(A related valve, called an inside blowout preventer, internal blowout preventer, or IBOP, is positioned within, and restricts flow up, the drillpipe. Blowout preventer control systems (BOPs) are used at land and offshore rigs, and subsea. Land and subsea BOPs are secured to the top of the wellbore, known as the wellhead. Blowout preventer control systems (BOPs) on offshore rigs are mounted below the rig deck. Subsea Blowout preventer control systems (BOPs) are connected to the offshore rig above by a drilling riser that provides a continuous pathway for the drill string and fluids emanating from the wellbore. In effect, a riser extends the wellbore to the rig. (Blow Out Preventer Control System BOP, oil and gas industry).
The primary functions of a blowout preventer system are:
Confine well fluid to the wellbore;
Provide means to add fluid to the wellbore;
Allow controlled volumes of fluid to be withdrawn from the wellbore.
Additionally, and in performing those primary functions, blowout preventer systems are used to:
Regulate and monitor wellbore pressure;
Center and hang off the drill string in the wellbore;
Shut in the well (e.g. seal the void, annulus, between drillpipe and casing);
“Kill” the well (prevent the flow of formation fluid, influx, from the reservoir into the wellbore) ;
Seal the wellhead (close off the wellbore);
Sever the casing or drill pipe (in case of emergencies).
In drilling a typical high-pressure well, drill strings are routed through a blowout preventer control system (BOP) stack toward the reservoir of oil and gas. As the well is drilled, drilling fluid, "mud", is fed through the drill string down to the drill bit, "blade", and returns up the wellbore in the ring-shaped void, annulus, between the outside of the drill pipe and the casing (piping that lines the wellbore). The column of drilling mud exerts downward hydrostatic pressure to counter opposing pressure from the formation being drilled, allowing drilling to proceed. When a kick (influx of formation fluid) occurs, rig operators or automatic systems close the blowout preventer control system (BOP) units, sealing the annulus to stop the flow of fluids out of the wellbore. Denser mud is then circulated into the wellbore down the drill string, up the annulus and out through the choke line at the base of the blowout preventer control system (BOP) stack through chokes (flow restrictors) until downhole pressure is overcome. Once “kill weight” mud extends from the bottom of the well to the top, the well has been “killed”. If the integrity of the well is intact drilling may be resumed. Alternatively, if circulation is not feasible it may be possible to kill the well by "bullheading", forcibly pumping, in the heavier mud from the top through the kill line connection at the base of the stack. This is less desirable because of the higher surface pressures likely needed and the fact that much of the mud originally in the annulus must be forced into receptive formations in the open hole section beneath the deepest casing shoe. (Blow Out Preventer Control System BOP, oil and gas industry)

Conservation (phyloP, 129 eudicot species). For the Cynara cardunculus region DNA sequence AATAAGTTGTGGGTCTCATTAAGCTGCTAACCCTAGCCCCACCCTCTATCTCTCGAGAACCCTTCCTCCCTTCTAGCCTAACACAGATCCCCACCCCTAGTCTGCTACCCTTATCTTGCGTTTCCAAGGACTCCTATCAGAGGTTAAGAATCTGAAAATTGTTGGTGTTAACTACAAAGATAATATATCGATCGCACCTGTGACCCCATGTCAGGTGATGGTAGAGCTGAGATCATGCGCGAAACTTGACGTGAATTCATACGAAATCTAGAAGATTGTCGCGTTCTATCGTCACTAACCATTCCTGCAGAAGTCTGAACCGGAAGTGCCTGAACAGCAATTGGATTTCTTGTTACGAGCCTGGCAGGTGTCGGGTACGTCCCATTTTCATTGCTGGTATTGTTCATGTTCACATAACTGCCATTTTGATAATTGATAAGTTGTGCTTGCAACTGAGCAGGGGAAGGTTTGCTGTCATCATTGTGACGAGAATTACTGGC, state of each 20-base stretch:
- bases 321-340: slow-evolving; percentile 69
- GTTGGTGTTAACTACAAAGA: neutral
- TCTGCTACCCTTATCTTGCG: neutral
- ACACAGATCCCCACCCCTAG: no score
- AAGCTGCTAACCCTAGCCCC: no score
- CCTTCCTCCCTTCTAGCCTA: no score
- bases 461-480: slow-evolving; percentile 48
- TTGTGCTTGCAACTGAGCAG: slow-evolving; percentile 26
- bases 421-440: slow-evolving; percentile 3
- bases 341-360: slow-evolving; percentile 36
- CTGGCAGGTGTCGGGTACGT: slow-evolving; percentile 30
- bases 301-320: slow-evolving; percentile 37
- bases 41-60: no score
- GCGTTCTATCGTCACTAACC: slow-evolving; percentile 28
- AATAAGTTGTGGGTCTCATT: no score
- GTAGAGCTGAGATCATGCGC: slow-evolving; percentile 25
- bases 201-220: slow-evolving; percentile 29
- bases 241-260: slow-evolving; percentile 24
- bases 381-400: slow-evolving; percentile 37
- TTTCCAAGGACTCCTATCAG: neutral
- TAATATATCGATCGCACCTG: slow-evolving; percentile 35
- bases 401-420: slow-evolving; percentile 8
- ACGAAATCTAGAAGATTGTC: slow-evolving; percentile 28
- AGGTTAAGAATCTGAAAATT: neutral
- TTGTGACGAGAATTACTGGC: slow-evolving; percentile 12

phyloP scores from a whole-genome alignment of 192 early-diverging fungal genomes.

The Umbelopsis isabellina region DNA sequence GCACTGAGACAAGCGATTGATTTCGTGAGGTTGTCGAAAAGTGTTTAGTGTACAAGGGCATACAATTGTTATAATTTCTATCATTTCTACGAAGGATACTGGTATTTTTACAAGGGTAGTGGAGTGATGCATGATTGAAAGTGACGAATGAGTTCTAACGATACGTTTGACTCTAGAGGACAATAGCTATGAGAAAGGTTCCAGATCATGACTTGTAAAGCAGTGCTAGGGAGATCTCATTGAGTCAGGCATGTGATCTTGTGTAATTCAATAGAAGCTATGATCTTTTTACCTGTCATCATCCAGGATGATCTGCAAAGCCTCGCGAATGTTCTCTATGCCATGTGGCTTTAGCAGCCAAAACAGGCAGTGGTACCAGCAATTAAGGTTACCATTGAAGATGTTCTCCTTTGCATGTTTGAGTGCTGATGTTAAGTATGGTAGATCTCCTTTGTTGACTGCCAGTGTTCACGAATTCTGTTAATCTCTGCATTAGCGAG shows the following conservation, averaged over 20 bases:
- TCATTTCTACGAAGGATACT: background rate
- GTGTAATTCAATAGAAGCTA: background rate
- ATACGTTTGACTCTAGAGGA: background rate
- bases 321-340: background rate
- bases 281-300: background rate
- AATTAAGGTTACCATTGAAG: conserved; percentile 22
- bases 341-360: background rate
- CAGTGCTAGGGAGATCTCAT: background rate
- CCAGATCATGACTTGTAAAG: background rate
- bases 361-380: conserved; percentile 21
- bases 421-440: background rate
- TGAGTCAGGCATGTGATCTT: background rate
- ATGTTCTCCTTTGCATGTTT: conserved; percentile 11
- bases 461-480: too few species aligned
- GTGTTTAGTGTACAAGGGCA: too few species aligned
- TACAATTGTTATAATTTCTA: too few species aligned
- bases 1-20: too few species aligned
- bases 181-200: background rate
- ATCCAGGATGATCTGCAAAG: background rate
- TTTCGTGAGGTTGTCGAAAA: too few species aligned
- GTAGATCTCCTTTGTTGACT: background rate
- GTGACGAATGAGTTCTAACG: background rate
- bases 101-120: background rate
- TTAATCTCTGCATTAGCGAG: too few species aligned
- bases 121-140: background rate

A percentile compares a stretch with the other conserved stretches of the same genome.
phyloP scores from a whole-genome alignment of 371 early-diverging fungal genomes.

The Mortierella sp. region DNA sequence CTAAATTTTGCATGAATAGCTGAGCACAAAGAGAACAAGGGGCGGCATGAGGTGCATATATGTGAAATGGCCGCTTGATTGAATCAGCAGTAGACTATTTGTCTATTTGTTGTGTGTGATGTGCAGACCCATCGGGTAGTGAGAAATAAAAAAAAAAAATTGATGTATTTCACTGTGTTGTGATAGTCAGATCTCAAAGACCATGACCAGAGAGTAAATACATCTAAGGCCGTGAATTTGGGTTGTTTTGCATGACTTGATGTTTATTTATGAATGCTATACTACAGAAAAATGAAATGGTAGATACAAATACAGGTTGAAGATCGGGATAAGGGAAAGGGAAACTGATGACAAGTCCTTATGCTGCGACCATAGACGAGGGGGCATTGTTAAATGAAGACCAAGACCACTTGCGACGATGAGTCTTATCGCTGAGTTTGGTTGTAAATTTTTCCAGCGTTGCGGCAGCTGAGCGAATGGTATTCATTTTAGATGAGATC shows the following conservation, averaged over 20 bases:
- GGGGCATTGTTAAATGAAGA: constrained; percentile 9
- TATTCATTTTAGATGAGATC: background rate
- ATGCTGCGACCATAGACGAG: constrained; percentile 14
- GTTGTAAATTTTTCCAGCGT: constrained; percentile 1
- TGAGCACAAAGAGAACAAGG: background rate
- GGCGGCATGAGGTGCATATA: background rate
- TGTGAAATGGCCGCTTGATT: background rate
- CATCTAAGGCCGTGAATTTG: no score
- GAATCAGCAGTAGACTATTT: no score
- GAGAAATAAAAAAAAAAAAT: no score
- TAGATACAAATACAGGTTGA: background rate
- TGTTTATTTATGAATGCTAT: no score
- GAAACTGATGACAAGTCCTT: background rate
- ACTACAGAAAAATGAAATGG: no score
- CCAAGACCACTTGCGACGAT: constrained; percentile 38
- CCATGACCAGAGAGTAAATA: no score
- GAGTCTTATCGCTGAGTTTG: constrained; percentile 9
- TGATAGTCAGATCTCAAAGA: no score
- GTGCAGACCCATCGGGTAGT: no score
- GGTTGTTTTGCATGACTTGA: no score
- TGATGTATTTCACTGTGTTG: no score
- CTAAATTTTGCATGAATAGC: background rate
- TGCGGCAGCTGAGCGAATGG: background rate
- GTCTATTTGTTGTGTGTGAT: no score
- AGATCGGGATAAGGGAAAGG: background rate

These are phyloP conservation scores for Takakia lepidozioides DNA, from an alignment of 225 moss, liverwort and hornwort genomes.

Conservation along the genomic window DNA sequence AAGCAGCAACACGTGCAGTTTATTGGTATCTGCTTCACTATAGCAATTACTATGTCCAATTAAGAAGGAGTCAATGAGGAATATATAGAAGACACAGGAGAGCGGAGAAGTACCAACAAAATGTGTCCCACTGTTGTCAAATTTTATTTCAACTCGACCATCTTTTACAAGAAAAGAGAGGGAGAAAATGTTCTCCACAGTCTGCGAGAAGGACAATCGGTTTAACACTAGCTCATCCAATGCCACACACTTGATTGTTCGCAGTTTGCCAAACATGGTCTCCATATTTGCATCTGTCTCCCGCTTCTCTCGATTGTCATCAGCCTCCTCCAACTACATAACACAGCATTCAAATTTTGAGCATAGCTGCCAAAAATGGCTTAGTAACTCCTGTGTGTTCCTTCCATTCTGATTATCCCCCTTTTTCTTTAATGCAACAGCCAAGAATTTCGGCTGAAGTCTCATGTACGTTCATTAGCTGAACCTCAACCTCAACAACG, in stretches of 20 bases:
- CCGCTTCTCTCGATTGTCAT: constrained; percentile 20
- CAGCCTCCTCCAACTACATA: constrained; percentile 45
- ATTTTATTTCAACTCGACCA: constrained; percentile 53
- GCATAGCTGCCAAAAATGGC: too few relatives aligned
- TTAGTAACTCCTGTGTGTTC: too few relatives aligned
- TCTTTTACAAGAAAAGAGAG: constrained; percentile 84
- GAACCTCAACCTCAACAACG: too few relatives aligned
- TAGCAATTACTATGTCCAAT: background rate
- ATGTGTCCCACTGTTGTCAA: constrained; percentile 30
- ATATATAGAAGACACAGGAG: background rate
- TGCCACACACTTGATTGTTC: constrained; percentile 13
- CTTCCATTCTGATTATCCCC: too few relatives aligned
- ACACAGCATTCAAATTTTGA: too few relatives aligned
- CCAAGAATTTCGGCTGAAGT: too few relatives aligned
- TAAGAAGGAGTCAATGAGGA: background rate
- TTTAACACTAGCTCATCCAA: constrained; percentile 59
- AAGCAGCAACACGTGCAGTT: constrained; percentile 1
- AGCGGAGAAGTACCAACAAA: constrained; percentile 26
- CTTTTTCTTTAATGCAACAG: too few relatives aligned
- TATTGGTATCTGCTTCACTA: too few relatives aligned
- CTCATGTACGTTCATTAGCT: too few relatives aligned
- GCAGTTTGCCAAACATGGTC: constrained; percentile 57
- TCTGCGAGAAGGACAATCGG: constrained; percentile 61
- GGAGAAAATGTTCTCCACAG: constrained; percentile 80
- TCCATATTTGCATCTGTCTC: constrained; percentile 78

If the blowout preventers and mud do not restrict the upward pressures of a kick, a blowout results, potentially shooting tubing, oil and gas up the wellbore, damaging the rig, and leaving well integrity in question. (Blow Out Preventer Control System BOP, oil and gas industry).